All The Respondents Agree To The Statement That The Manager Always Looks For High Levels Of Productivity. Dissertation Results Sample
Investigation and Research Analysis
The paper discusses the results of an analysis that was conducted on a questionnaire made up of thirteen questions whose purpose was to understand the perspective of the employees on the company. The questionnaire is made up of both close ended and open ended questions. Most of the questions are, however, closed ended so as to limit the variation in the responses obtained from the respondents. The questions are presented in a five point Likert scale and as such it can be concluded that the data is ordinal. The most appropriate way to present the results is through bar charts as it enables the reader to easily make comparisons between the responses given by the subjects. Certain sections which are not of interest for this analysis are excluded (Boslaugh, S., & Watters, p 65).
80% of the respondents said they would recommend their family and friends to work in the company. This is an indication of high degree of satisfaction by the employees on the policies of the company.
The percentage of satisfaction in the company is also high which shows that there are certain specific factors which are attracting the employees to the company other than their immediate supervisors. The percentage of unsatisfied employees is 7% compared to 80% of employees who are either satisfied or very satisfied.
Close to half of the employees (45%) believe that the manager understands the jobs that are assigned to the employees. This indicates that most probably the relationship between the employees and the managers is strictly occupational and there is limited interest in the managers to understand the employees in a personal perspective.
These values show that a high percentage of the employees are of the opinion that the managers do not listen to them. It is only a small percentage of employees who consider the managers to be listening to them. This shows that the communication channels in the company are highly ineffective and as such appropriate transmission of messages and expected feedback is almost impossible (Boslaugh, S., & Watters, p 65).
Close to 80% of the respondents considered the manager to be fair in her feedback. It is only 6.67% of the respondents who were against this claim.
46.67% of the respondents neither agreed nor disagreed to this opinion. This indicates that the respondents most probably are not aware of the expectations that the managers have of them. Ineffective communication could be the reason as to why the employees are not aware of the expectations that the managers have on them.
A small percentage (23.33%) of employees believe that the manager will promote them when the time is right. The poor interaction between the employees and the employees could be contributing to these low percentage. The perception by the employees that the managers do not understand their interests and needs could also be contributing to this opinion by the employees.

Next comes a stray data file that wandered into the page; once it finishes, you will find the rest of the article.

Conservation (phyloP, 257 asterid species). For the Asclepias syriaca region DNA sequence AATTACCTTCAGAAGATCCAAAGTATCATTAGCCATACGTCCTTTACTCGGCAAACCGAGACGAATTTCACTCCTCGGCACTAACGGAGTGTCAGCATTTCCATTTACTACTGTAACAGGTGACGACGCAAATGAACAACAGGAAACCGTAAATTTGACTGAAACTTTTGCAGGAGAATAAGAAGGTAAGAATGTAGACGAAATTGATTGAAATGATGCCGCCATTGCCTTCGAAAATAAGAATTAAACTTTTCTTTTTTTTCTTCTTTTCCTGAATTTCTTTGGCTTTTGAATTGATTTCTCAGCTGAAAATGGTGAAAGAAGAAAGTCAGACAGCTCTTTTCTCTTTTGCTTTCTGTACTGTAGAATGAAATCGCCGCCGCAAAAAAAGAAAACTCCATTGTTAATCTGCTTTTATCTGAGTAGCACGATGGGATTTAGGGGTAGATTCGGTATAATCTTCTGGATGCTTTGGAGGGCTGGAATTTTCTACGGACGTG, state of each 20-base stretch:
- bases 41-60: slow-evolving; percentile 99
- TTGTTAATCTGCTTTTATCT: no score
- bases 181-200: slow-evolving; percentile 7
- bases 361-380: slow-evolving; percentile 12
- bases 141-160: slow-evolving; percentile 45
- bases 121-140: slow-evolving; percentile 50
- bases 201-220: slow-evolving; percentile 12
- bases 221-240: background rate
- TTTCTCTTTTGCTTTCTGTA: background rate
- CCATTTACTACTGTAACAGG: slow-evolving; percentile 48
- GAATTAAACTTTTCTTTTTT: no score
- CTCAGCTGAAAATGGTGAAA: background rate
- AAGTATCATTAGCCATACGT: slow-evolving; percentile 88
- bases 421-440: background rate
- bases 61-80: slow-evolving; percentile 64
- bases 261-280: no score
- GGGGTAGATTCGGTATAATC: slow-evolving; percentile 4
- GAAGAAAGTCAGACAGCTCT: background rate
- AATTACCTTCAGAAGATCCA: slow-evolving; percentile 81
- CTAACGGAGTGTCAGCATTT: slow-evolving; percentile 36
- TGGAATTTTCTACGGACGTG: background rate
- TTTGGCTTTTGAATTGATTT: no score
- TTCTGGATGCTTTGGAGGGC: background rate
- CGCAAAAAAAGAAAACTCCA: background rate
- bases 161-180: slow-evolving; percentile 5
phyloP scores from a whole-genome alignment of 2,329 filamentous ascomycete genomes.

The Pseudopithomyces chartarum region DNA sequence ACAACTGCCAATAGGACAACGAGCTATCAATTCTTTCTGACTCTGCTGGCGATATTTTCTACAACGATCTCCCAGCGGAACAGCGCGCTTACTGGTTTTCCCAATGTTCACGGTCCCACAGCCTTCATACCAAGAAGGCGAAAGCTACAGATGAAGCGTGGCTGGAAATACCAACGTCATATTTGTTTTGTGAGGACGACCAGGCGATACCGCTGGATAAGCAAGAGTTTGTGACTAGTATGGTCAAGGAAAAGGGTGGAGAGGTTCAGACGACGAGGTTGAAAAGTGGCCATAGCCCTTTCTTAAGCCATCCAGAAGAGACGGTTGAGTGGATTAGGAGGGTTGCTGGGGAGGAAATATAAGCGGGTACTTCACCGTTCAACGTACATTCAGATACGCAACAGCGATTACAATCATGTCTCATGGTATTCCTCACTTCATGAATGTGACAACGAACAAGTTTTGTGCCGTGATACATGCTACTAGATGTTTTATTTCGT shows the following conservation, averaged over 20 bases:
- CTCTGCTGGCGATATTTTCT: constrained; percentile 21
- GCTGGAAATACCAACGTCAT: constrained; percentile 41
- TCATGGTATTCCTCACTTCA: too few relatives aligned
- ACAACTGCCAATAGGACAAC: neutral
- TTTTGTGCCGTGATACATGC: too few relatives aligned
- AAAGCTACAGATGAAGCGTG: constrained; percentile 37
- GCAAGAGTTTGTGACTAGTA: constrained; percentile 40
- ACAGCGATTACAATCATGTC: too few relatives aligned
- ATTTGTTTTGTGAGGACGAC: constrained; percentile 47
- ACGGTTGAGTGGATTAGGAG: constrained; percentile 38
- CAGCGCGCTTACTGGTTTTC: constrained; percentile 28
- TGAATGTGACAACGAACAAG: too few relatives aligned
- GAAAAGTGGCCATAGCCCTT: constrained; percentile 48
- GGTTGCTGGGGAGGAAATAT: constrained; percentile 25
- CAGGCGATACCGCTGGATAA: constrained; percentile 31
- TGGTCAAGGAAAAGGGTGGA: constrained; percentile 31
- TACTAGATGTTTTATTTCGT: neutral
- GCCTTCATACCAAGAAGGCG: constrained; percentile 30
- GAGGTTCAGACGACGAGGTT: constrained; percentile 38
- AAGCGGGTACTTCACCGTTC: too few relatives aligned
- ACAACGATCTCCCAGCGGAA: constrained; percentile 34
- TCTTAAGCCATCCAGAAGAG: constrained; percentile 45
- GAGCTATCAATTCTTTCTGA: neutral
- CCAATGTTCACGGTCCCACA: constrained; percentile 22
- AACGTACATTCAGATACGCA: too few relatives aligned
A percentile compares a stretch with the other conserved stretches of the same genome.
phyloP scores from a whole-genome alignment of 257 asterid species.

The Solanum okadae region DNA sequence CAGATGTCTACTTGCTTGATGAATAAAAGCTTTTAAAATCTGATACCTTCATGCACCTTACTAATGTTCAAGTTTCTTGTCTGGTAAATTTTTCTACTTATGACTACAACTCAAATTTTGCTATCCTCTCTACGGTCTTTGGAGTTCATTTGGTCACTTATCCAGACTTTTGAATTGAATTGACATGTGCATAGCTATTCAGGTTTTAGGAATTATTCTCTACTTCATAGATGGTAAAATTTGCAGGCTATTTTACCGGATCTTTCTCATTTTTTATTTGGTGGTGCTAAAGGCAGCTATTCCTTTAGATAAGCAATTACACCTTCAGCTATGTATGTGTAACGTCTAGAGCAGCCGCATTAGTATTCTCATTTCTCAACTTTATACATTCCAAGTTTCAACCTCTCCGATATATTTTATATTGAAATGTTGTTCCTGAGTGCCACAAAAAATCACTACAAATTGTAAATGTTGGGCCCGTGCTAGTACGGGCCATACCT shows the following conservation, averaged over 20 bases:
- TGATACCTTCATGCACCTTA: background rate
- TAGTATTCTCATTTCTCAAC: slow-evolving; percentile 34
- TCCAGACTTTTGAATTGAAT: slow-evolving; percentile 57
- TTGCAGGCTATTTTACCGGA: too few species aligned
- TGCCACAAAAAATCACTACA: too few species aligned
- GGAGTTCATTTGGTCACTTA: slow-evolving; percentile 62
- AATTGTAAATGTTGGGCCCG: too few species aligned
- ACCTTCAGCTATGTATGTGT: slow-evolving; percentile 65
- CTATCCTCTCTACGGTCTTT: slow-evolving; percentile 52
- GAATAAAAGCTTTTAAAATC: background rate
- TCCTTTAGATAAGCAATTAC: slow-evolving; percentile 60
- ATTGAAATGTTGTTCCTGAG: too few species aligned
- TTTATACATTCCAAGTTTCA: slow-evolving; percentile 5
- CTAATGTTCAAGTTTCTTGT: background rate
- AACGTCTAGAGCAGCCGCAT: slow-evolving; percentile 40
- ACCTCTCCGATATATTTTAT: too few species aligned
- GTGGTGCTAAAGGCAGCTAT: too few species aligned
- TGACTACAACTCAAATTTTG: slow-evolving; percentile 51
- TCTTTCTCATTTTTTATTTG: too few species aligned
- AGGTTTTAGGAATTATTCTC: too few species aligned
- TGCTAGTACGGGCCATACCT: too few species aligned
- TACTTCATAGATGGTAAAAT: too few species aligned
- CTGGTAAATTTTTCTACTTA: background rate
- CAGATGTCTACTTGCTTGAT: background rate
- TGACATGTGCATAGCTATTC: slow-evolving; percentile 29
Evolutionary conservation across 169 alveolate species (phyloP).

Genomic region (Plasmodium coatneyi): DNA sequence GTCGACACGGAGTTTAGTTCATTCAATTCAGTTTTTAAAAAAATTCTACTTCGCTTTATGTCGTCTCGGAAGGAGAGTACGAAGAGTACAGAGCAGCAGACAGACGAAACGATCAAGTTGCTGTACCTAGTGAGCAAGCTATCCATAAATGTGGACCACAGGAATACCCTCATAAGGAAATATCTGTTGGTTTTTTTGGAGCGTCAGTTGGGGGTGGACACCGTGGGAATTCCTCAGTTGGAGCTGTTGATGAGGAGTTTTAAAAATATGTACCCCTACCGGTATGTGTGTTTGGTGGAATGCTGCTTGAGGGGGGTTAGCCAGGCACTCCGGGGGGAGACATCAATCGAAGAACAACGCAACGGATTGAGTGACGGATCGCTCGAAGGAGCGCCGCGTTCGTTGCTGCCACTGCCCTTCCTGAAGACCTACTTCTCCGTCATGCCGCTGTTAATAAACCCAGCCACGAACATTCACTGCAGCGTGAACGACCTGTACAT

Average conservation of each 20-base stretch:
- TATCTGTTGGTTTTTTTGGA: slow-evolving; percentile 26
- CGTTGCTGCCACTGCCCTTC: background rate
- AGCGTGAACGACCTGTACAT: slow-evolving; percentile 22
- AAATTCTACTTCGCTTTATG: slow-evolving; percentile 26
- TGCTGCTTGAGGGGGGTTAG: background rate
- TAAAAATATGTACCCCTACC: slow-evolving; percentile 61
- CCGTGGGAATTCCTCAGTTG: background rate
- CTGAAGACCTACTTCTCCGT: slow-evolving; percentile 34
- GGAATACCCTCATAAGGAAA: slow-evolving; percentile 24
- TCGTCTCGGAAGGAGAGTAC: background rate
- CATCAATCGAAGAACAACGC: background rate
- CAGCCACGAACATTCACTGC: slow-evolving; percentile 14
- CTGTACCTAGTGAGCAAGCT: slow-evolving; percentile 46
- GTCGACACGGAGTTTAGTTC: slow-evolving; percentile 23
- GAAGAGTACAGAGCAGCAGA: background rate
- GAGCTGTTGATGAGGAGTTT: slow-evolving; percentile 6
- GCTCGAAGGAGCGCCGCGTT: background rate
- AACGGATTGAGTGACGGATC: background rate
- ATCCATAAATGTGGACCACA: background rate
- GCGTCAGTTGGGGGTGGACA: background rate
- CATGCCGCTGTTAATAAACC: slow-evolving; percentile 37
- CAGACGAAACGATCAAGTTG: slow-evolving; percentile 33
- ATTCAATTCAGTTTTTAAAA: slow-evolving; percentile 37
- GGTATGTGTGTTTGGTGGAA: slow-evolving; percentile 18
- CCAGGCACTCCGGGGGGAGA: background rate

The percentage of employees who consider that the managers are keen on improving the employees through trainings is 38%. this percentage is below average and it shows that the managers are not keen to develop the employees (Groove, p 38).
More than half of the respondent consider the manager poor in representing the ethics of the company. This percentage indicates that although the managers are ranked poorly among the employees, the workers do not consider the managers to be the company because they are able to differentiate between the company and the management (Groove p 39).
Over 56% of respondents either strongly disagree or disagree to the opinion that their managers have skills in dealing with people. This is a high percentage and it shows that the workers cannot trust the managers to resolve any conflicts between them because they have no trust in their skills (Kothari, p 353).
The workers are torn on how effective the manager is at communicating with the employees. 50% disagree to the statement that the manager communicates well with the employees.
40% of the subjects do not consider the manager to be a good role model. This shows that the workers hold a very low opinion on the managers.
The workers also doubt the managers capability to motivate with 63.33% disagreeing to the statement that the manager has the capacity to motivate people.
Most of the respondents agree to the statement that the manager has self confidence. Only 8% of the respondents disagree to this statement.
Contrary to indications from the previous bar charts, a majority of the employees consider good communication policies as the favorite aspect of working for Virgin Atlantic.
Close to half of the respondents 40% believe that the managers are not aware of their needs, problems and interests. This percentage is higher than any other category and it shows that although the employees may be contented with working for the company, their satisfaction is not related to the managers understanding of their challenges (Kothari, p 354).
Boslaugh, S., & Watters, P. (2009). Statistics in a Nutshell: A Desktop Quick Reference. Sebastopol: O'Reilly Media, Inc.
Grove, Susan K. Statistics for Health Care Research: A Practical Workbook. Edinburgh: Elsevier Saunders, 2007. Print.
Kothari, C. R. (2005). Research methodology: Methods & techniques. New Delhi: New Age International (P) Ltd.